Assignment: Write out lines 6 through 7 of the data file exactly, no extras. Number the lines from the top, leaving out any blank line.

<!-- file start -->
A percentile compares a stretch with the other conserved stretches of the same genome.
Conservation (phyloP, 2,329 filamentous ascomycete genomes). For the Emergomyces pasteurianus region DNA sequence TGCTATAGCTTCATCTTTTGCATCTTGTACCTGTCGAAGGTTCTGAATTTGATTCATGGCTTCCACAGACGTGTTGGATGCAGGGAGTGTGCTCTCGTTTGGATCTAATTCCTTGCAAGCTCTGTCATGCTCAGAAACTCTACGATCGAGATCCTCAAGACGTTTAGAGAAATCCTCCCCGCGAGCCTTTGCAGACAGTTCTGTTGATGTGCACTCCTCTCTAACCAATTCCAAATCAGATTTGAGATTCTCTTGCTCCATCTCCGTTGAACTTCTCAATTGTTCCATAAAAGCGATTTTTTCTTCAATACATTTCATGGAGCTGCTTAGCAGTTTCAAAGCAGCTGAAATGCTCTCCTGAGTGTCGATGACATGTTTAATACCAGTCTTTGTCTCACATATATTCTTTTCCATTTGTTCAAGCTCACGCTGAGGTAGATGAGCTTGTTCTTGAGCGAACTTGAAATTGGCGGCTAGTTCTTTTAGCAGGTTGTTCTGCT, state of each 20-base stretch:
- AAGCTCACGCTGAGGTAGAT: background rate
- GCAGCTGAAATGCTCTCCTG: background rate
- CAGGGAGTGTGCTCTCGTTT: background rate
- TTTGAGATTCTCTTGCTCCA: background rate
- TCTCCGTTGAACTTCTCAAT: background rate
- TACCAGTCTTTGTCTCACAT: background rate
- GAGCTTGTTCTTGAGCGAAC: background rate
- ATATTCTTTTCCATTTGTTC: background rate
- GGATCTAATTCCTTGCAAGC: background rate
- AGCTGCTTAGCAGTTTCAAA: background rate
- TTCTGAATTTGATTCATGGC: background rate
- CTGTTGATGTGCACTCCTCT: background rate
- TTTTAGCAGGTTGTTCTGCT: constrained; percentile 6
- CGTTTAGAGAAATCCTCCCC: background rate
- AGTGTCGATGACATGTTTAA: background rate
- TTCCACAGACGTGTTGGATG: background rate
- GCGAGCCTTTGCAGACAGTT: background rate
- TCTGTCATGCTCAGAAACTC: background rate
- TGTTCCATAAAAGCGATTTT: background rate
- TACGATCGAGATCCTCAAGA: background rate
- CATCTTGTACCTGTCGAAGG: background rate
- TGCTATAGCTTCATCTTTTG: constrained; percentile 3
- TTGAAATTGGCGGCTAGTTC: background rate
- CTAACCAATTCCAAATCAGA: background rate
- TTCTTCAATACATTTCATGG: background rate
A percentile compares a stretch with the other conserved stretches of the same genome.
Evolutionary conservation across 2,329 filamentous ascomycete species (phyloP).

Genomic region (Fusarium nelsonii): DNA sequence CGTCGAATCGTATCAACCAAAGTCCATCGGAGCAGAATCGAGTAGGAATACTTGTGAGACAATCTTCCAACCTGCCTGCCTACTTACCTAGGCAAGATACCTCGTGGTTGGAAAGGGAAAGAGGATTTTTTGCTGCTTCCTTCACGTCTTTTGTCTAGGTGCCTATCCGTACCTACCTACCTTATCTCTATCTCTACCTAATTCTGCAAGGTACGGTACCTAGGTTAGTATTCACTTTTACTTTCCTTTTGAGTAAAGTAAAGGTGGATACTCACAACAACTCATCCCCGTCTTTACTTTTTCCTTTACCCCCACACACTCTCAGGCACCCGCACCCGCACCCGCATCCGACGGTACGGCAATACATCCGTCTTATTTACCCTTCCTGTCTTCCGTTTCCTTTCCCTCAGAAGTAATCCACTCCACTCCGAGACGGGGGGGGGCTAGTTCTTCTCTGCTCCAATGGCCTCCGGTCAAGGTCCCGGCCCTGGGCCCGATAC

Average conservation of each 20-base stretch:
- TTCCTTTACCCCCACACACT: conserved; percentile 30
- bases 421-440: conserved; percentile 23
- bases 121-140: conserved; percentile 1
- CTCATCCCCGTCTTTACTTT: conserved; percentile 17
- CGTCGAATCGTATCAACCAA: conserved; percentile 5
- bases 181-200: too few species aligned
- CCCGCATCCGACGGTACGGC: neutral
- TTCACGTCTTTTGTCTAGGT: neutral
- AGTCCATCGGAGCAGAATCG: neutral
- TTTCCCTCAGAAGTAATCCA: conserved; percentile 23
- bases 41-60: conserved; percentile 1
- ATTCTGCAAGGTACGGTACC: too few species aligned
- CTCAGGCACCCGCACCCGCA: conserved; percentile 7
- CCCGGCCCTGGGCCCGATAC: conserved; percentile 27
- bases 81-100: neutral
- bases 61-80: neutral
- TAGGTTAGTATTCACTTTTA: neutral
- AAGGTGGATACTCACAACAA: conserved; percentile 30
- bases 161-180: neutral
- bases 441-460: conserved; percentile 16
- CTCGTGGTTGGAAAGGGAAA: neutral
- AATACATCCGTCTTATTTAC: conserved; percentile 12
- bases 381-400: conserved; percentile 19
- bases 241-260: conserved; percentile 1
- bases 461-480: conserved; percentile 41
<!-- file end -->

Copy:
- TTTGAGATTCTCTTGCTCCA: background rate
- TCTCCGTTGAACTTCTCAAT: background rate